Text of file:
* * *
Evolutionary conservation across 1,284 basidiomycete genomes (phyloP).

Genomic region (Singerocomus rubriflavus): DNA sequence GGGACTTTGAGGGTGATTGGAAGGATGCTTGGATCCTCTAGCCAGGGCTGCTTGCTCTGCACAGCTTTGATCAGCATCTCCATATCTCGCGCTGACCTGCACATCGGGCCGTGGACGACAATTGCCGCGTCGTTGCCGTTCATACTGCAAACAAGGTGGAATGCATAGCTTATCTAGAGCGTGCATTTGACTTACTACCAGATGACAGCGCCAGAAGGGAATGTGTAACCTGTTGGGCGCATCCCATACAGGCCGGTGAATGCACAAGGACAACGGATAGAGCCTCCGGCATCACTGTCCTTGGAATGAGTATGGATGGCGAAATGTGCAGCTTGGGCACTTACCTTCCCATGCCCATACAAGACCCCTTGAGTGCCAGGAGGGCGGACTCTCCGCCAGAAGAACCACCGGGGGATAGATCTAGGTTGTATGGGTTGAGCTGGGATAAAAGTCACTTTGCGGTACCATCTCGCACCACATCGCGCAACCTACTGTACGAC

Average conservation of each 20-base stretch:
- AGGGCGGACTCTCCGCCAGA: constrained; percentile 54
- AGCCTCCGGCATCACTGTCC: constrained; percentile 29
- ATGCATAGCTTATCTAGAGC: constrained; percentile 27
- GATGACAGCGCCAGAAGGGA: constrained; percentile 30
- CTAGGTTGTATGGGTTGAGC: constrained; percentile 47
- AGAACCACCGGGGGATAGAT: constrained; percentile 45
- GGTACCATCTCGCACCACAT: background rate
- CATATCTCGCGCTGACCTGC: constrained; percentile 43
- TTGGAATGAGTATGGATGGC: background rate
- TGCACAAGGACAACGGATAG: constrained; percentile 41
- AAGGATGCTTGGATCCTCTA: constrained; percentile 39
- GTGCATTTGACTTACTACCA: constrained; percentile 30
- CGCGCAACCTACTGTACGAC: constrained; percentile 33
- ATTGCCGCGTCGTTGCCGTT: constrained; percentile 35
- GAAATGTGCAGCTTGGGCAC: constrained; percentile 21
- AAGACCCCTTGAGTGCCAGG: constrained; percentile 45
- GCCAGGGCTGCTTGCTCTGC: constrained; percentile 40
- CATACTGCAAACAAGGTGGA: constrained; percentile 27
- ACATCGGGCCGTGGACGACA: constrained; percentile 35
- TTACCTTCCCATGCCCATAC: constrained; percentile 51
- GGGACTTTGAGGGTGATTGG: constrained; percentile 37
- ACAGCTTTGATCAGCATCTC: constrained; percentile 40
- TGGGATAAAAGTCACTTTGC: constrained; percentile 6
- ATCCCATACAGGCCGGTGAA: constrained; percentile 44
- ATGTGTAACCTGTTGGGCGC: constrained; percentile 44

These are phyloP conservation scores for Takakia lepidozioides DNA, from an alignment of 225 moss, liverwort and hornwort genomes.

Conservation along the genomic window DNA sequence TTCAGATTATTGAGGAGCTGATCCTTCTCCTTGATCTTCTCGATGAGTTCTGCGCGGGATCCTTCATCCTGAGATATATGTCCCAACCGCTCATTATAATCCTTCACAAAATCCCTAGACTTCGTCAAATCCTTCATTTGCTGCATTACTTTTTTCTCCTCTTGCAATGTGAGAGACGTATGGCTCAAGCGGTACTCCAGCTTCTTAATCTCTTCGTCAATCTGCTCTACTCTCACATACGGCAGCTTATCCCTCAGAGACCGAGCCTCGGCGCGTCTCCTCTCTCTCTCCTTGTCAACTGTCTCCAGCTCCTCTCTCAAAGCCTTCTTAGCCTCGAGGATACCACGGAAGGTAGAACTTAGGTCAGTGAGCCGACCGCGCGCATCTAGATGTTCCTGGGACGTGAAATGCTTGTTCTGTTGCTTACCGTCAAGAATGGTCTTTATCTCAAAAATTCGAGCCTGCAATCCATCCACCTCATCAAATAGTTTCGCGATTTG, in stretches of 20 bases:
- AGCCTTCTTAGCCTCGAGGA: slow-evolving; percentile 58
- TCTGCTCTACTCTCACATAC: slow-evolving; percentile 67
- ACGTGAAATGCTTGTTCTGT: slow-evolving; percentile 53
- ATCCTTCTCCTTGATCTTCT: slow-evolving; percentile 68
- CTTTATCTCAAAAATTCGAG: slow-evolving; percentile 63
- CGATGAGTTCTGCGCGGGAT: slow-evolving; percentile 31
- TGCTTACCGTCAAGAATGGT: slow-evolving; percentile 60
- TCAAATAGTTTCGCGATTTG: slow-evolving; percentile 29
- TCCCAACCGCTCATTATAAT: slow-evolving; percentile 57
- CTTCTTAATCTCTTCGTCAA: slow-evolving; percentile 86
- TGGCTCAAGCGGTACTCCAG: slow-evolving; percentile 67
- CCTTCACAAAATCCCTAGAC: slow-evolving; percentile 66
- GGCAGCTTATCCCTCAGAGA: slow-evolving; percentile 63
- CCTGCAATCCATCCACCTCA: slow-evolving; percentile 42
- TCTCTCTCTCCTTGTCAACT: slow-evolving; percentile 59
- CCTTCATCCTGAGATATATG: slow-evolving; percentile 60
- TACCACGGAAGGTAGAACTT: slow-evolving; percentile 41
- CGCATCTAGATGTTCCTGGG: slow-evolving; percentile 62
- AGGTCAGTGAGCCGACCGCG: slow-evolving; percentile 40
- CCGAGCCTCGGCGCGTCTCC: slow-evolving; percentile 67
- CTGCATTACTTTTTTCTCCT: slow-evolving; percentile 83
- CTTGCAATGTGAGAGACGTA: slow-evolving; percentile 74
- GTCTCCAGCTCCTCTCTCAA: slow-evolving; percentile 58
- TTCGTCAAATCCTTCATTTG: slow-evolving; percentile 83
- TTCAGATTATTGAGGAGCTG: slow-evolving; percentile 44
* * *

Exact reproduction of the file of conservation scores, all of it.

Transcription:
Evolutionary conservation across 1,284 basidiomycete genomes (phyloP).

Genomic region (Singerocomus rubriflavus): DNA sequence GGGACTTTGAGGGTGATTGGAAGGATGCTTGGATCCTCTAGCCAGGGCTGCTTGCTCTGCACAGCTTTGATCAGCATCTCCATATCTCGCGCTGACCTGCACATCGGGCCGTGGACGACAATTGCCGCGTCGTTGCCGTTCATACTGCAAACAAGGTGGAATGCATAGCTTATCTAGAGCGTGCATTTGACTTACTACCAGATGACAGCGCCAGAAGGGAATGTGTAACCTGTTGGGCGCATCCCATACAGGCCGGTGAATGCACAAGGACAACGGATAGAGCCTCCGGCATCACTGTCCTTGGAATGAGTATGGATGGCGAAATGTGCAGCTTGGGCACTTACCTTCCCATGCCCATACAAGACCCCTTGAGTGCCAGGAGGGCGGACTCTCCGCCAGAAGAACCACCGGGGGATAGATCTAGGTTGTATGGGTTGAGCTGGGATAAAAGTCACTTTGCGGTACCATCTCGCACCACATCGCGCAACCTACTGTACGAC

Average conservation of each 20-base stretch:
- AGGGCGGACTCTCCGCCAGA: constrained; percentile 54
- AGCCTCCGGCATCACTGTCC: constrained; percentile 29
- ATGCATAGCTTATCTAGAGC: constrained; percentile 27
- GATGACAGCGCCAGAAGGGA: constrained; percentile 30
- CTAGGTTGTATGGGTTGAGC: constrained; percentile 47
- AGAACCACCGGGGGATAGAT: constrained; percentile 45
- GGTACCATCTCGCACCACAT: background rate
- CATATCTCGCGCTGACCTGC: constrained; percentile 43
- TTGGAATGAGTATGGATGGC: background rate
- TGCACAAGGACAACGGATAG: constrained; percentile 41
- AAGGATGCTTGGATCCTCTA: constrained; percentile 39
- GTGCATTTGACTTACTACCA: constrained; percentile 30
- CGCGCAACCTACTGTACGAC: constrained; percentile 33
- ATTGCCGCGTCGTTGCCGTT: constrained; percentile 35
- GAAATGTGCAGCTTGGGCAC: constrained; percentile 21
- AAGACCCCTTGAGTGCCAGG: constrained; percentile 45
- GCCAGGGCTGCTTGCTCTGC: constrained; percentile 40
- CATACTGCAAACAAGGTGGA: constrained; percentile 27
- ACATCGGGCCGTGGACGACA: constrained; percentile 35
- TTACCTTCCCATGCCCATAC: constrained; percentile 51
- GGGACTTTGAGGGTGATTGG: constrained; percentile 37
- ACAGCTTTGATCAGCATCTC: constrained; percentile 40
- TGGGATAAAAGTCACTTTGC: constrained; percentile 6
- ATCCCATACAGGCCGGTGAA: constrained; percentile 44
- ATGTGTAACCTGTTGGGCGC: constrained; percentile 44

These are phyloP conservation scores for Takakia lepidozioides DNA, from an alignment of 225 moss, liverwort and hornwort genomes.

Conservation along the genomic window DNA sequence TTCAGATTATTGAGGAGCTGATCCTTCTCCTTGATCTTCTCGATGAGTTCTGCGCGGGATCCTTCATCCTGAGATATATGTCCCAACCGCTCATTATAATCCTTCACAAAATCCCTAGACTTCGTCAAATCCTTCATTTGCTGCATTACTTTTTTCTCCTCTTGCAATGTGAGAGACGTATGGCTCAAGCGGTACTCCAGCTTCTTAATCTCTTCGTCAATCTGCTCTACTCTCACATACGGCAGCTTATCCCTCAGAGACCGAGCCTCGGCGCGTCTCCTCTCTCTCTCCTTGTCAACTGTCTCCAGCTCCTCTCTCAAAGCCTTCTTAGCCTCGAGGATACCACGGAAGGTAGAACTTAGGTCAGTGAGCCGACCGCGCGCATCTAGATGTTCCTGGGACGTGAAATGCTTGTTCTGTTGCTTACCGTCAAGAATGGTCTTTATCTCAAAAATTCGAGCCTGCAATCCATCCACCTCATCAAATAGTTTCGCGATTTG, in stretches of 20 bases:
- AGCCTTCTTAGCCTCGAGGA: slow-evolving; percentile 58
- TCTGCTCTACTCTCACATAC: slow-evolving; percentile 67
- ACGTGAAATGCTTGTTCTGT: slow-evolving; percentile 53
- ATCCTTCTCCTTGATCTTCT: slow-evolving; percentile 68
- CTTTATCTCAAAAATTCGAG: slow-evolving; percentile 63
- CGATGAGTTCTGCGCGGGAT: slow-evolving; percentile 31
- TGCTTACCGTCAAGAATGGT: slow-evolving; percentile 60
- TCAAATAGTTTCGCGATTTG: slow-evolving; percentile 29
- TCCCAACCGCTCATTATAAT: slow-evolving; percentile 57
- CTTCTTAATCTCTTCGTCAA: slow-evolving; percentile 86
- TGGCTCAAGCGGTACTCCAG: slow-evolving; percentile 67
- CCTTCACAAAATCCCTAGAC: slow-evolving; percentile 66
- GGCAGCTTATCCCTCAGAGA: slow-evolving; percentile 63
- CCTGCAATCCATCCACCTCA: slow-evolving; percentile 42
- TCTCTCTCTCCTTGTCAACT: slow-evolving; percentile 59
- CCTTCATCCTGAGATATATG: slow-evolving; percentile 60
- TACCACGGAAGGTAGAACTT: slow-evolving; percentile 41
- CGCATCTAGATGTTCCTGGG: slow-evolving; percentile 62
- AGGTCAGTGAGCCGACCGCG: slow-evolving; percentile 40
- CCGAGCCTCGGCGCGTCTCC: slow-evolving; percentile 67
- CTGCATTACTTTTTTCTCCT: slow-evolving; percentile 83
- CTTGCAATGTGAGAGACGTA: slow-evolving; percentile 74
- GTCTCCAGCTCCTCTCTCAA: slow-evolving; percentile 58
- TTCGTCAAATCCTTCATTTG: slow-evolving; percentile 83
- TTCAGATTATTGAGGAGCTG: slow-evolving; percentile 44